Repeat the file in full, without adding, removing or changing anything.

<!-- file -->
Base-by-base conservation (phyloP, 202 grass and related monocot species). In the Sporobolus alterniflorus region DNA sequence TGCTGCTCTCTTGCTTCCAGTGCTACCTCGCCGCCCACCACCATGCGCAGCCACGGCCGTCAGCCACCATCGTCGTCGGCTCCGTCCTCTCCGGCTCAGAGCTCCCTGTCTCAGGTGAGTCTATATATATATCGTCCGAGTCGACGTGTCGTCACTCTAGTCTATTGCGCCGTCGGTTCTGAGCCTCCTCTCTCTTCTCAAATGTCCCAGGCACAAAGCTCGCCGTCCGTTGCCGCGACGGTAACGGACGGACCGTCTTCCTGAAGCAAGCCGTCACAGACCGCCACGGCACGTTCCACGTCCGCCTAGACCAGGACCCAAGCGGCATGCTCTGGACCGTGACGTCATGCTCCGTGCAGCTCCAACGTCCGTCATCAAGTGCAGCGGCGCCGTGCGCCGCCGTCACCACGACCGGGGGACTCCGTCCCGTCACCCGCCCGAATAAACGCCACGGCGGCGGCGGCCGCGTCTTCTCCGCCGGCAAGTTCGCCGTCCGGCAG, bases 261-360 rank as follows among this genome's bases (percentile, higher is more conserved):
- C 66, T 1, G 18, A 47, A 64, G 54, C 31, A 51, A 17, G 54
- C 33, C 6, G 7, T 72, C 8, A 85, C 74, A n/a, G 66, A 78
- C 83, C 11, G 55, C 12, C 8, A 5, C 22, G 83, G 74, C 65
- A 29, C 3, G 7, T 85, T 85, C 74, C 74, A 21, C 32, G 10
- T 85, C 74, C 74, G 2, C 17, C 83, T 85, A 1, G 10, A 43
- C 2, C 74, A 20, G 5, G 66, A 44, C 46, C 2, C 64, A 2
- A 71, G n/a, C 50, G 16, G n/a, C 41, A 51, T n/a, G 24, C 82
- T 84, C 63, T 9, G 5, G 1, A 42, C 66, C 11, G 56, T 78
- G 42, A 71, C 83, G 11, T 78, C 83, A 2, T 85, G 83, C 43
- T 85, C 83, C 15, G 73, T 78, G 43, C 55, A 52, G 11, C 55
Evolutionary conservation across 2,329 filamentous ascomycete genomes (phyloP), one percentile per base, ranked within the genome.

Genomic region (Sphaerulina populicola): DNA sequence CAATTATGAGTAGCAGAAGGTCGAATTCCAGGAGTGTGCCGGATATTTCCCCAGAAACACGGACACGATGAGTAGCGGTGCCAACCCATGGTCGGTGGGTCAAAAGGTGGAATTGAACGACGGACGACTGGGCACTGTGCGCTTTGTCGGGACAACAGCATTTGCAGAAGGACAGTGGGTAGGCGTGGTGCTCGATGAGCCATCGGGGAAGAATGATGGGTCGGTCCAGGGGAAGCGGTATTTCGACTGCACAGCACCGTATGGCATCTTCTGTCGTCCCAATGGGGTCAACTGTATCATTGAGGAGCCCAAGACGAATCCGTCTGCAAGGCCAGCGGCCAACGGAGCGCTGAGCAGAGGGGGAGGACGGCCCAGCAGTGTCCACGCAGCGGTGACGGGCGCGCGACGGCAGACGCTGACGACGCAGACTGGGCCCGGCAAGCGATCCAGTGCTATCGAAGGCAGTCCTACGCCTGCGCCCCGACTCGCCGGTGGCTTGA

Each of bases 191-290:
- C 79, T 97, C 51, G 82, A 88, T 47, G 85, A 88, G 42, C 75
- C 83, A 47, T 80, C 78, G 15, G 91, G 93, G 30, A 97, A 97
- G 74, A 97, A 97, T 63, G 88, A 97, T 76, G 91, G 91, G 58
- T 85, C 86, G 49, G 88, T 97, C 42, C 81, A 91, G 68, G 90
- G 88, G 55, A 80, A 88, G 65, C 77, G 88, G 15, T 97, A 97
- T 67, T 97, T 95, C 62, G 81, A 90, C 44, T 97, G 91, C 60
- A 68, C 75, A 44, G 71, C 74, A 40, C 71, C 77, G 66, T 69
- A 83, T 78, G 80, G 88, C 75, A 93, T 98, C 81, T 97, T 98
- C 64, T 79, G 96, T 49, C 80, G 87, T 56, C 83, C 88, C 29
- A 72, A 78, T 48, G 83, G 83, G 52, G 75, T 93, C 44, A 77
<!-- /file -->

Base-by-base conservation (phyloP, 202 grass and related monocot species). In the Sporobolus alterniflorus region DNA sequence TGCTGCTCTCTTGCTTCCAGTGCTACCTCGCCGCCCACCACCATGCGCAGCCACGGCCGTCAGCCACCATCGTCGTCGGCTCCGTCCTCTCCGGCTCAGAGCTCCCTGTCTCAGGTGAGTCTATATATATATCGTCCGAGTCGACGTGTCGTCACTCTAGTCTATTGCGCCGTCGGTTCTGAGCCTCCTCTCTCTTCTCAAATGTCCCAGGCACAAAGCTCGCCGTCCGTTGCCGCGACGGTAACGGACGGACCGTCTTCCTGAAGCAAGCCGTCACAGACCGCCACGGCACGTTCCACGTCCGCCTAGACCAGGACCCAAGCGGCATGCTCTGGACCGTGACGTCATGCTCCGTGCAGCTCCAACGTCCGTCATCAAGTGCAGCGGCGCCGTGCGCCGCCGTCACCACGACCGGGGGACTCCGTCCCGTCACCCGCCCGAATAAACGCCACGGCGGCGGCGGCCGCGTCTTCTCCGCCGGCAAGTTCGCCGTCCGGCAG, bases 261-360 rank as follows among this genome's bases (percentile, higher is more conserved):
- C 66, T 1, G 18, A 47, A 64, G 54, C 31, A 51, A 17, G 54
- C 33, C 6, G 7, T 72, C 8, A 85, C 74, A n/a, G 66, A 78
- C 83, C 11, G 55, C 12, C 8, A 5, C 22, G 83, G 74, C 65
- A 29, C 3, G 7, T 85, T 85, C 74, C 74, A 21, C 32, G 10
- T 85, C 74, C 74, G 2, C 17, C 83, T 85, A 1, G 10, A 43
- C 2, C 74, A 20, G 5, G 66, A 44, C 46, C 2, C 64, A 2
- A 71, G n/a, C 50, G 16, G n/a, C 41, A 51, T n/a, G 24, C 82
- T 84, C 63, T 9, G 5, G 1, A 42, C 66, C 11, G 56, T 78
- G 42, A 71, C 83, G 11, T 78, C 83, A 2, T 85, G 83, C 43
- T 85, C 83, C 15, G 73, T 78, G 43, C 55, A 52, G 11, C 55
Evolutionary conservation across 2,329 filamentous ascomycete genomes (phyloP), one percentile per base, ranked within the genome.

Genomic region (Sphaerulina populicola): DNA sequence CAATTATGAGTAGCAGAAGGTCGAATTCCAGGAGTGTGCCGGATATTTCCCCAGAAACACGGACACGATGAGTAGCGGTGCCAACCCATGGTCGGTGGGTCAAAAGGTGGAATTGAACGACGGACGACTGGGCACTGTGCGCTTTGTCGGGACAACAGCATTTGCAGAAGGACAGTGGGTAGGCGTGGTGCTCGATGAGCCATCGGGGAAGAATGATGGGTCGGTCCAGGGGAAGCGGTATTTCGACTGCACAGCACCGTATGGCATCTTCTGTCGTCCCAATGGGGTCAACTGTATCATTGAGGAGCCCAAGACGAATCCGTCTGCAAGGCCAGCGGCCAACGGAGCGCTGAGCAGAGGGGGAGGACGGCCCAGCAGTGTCCACGCAGCGGTGACGGGCGCGCGACGGCAGACGCTGACGACGCAGACTGGGCCCGGCAAGCGATCCAGTGCTATCGAAGGCAGTCCTACGCCTGCGCCCCGACTCGCCGGTGGCTTGA

Each of bases 191-290:
- C 79, T 97, C 51, G 82, A 88, T 47, G 85, A 88, G 42, C 75
- C 83, A 47, T 80, C 78, G 15, G 91, G 93, G 30, A 97, A 97
- G 74, A 97, A 97, T 63, G 88, A 97, T 76, G 91, G 91, G 58
- T 85, C 86, G 49, G 88, T 97, C 42, C 81, A 91, G 68, G 90
- G 88, G 55, A 80, A 88, G 65, C 77, G 88, G 15, T 97, A 97
- T 67, T 97, T 95, C 62, G 81, A 90, C 44, T 97, G 91, C 60
- A 68, C 75, A 44, G 71, C 74, A 40, C 71, C 77, G 66, T 69
- A 83, T 78, G 80, G 88, C 75, A 93, T 98, C 81, T 97, T 98
- C 64, T 79, G 96, T 49, C 80, G 87, T 56, C 83, C 88, C 29
- A 72, A 78, T 48, G 83, G 83, G 52, G 75, T 93, C 44, A 77